The Ward 19 Democratic Committee is hosting a forum for the two Democratic mayoral candidates advancing to the general election. The forum will be Tuesday, October 8 at 7:00 PM at the First Baptist Church, 633 Centre Street, Jamaica Plain. Ward constituents are welcome. Time will be provided for the candidates to take questions from the attendees.
In a debate that at times devolved into an incomprehensible roar as moderators did little to try to keep order, 11 candidates offered their opinions on everything from a casino vote to education. David Wyatt also attended, but spoke only during the two times he was asked a direct question.
John Connolly said East Boston residents will be hit far harder by a potential casino than anybody else, so they should be the ones to vote.
Dan Conley, however, says all Bostonians should vote. "It will affect our character, our culture and it needs a citywide vote." Almost said he opposed the casino when he compared it to the proposal to move the Red Sox to the South Boston waterfront. "Can you imagine if that had happened?"
Bill Walczak opposed the casino, period, called it "a public health disaster."
Charlotte Golar Richie didn't say who she feels about the vote - although she said she would oppose ramming a casino down East Boston's throat if it voted against it and the rest of the city voted for it, but said she would take some casino revenue and use it for crime prevention.
Bill Walczak has bought ad time on NECN tonight for this commercial. Why NECN tonight? It'll be broadcasting the not-Joyce-Kulhawik debate at 8 p.m. Meanwhile, Dan Conley, who hasn't really said if he's for or against a Suffolk Downs casino, might go after other candidates on the issue of a citywide referendum on the question - he's in favor of one, rather than the East Boston-only vote that Mayor Menino is backing.
Mike Ross thinks we need more fiber in our diet:
Press Pass TV sits down with the candidates and takes their views on the crime rate and the ongoing violence for Boston's first mayoral race in over two decades.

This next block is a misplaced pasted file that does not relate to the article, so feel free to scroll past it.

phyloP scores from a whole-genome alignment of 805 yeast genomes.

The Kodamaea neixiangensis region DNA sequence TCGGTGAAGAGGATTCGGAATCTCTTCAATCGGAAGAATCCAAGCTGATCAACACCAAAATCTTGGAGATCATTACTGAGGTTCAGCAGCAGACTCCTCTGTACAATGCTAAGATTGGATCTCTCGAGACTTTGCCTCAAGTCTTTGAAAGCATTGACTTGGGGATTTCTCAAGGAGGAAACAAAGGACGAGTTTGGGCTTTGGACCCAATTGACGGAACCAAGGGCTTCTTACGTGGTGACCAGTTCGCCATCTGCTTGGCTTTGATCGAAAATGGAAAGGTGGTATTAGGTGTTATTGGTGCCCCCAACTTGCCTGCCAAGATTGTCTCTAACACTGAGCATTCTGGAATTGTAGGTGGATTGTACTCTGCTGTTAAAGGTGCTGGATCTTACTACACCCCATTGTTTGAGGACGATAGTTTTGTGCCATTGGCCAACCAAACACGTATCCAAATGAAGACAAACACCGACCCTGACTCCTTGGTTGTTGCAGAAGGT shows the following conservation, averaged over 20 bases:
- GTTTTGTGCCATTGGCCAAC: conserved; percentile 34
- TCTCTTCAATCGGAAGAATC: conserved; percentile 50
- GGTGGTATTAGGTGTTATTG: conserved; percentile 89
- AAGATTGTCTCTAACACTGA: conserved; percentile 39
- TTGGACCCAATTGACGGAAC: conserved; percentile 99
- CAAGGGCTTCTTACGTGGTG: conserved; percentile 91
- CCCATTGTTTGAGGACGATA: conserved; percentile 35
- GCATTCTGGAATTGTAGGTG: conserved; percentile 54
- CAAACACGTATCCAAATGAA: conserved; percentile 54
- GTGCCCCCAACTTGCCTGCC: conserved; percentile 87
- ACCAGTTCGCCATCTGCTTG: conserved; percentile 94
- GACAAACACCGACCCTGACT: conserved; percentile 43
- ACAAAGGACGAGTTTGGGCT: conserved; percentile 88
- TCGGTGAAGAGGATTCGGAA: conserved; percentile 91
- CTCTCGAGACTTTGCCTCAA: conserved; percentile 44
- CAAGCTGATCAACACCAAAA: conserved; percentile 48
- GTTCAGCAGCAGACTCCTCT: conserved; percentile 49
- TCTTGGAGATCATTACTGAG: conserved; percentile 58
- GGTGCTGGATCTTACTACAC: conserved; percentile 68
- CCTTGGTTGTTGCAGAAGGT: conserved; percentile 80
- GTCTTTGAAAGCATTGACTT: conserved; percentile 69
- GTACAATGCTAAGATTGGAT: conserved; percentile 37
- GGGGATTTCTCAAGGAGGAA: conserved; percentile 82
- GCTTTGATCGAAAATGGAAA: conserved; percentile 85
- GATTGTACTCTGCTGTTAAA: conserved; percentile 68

Seems that instead of unifying the black community around a single candidate, a closed-door meeting of elders may have only fractured it.
The Golar Richie campaign yesterday issued a statement denying involvement in the effort to get certain candidates (who happen to be named Yancey, Clemons and Wyatt) to drop out:
No one from the Charlotte Golar Richie Campaign attended the event, nor did Charlotte or the campaign have any affiliation with the event or the individuals involved.
The Dorchester Reporter alerts us that Nick Collins is going to endorse John Connolly, rather than, say, Marty Walsh, whom the Reporter notes stayed neutral in Collins's failed state-senate bid.
Connolly will be out in front of the Apple Store on Boylston Street today to convince voters he will
install a genius bar in City Hall create the kind of customer-driven attitude in City Hall that Apple customers expect, specifically, by "making city services, licensing, and permitting easier and more user-friendly."
Marty Walsh says the city needs its own Ethics Commission to ensure officials and their families don't suckle at the public teat:
The gloves are coming off in Boston's mayoral race with candidates trading accusations of ideas-poaching and flip-flopping as they head into a red-hot sprint to undercut their opponents and sway undecided voters before the 12-way Sept. 24 preliminary election.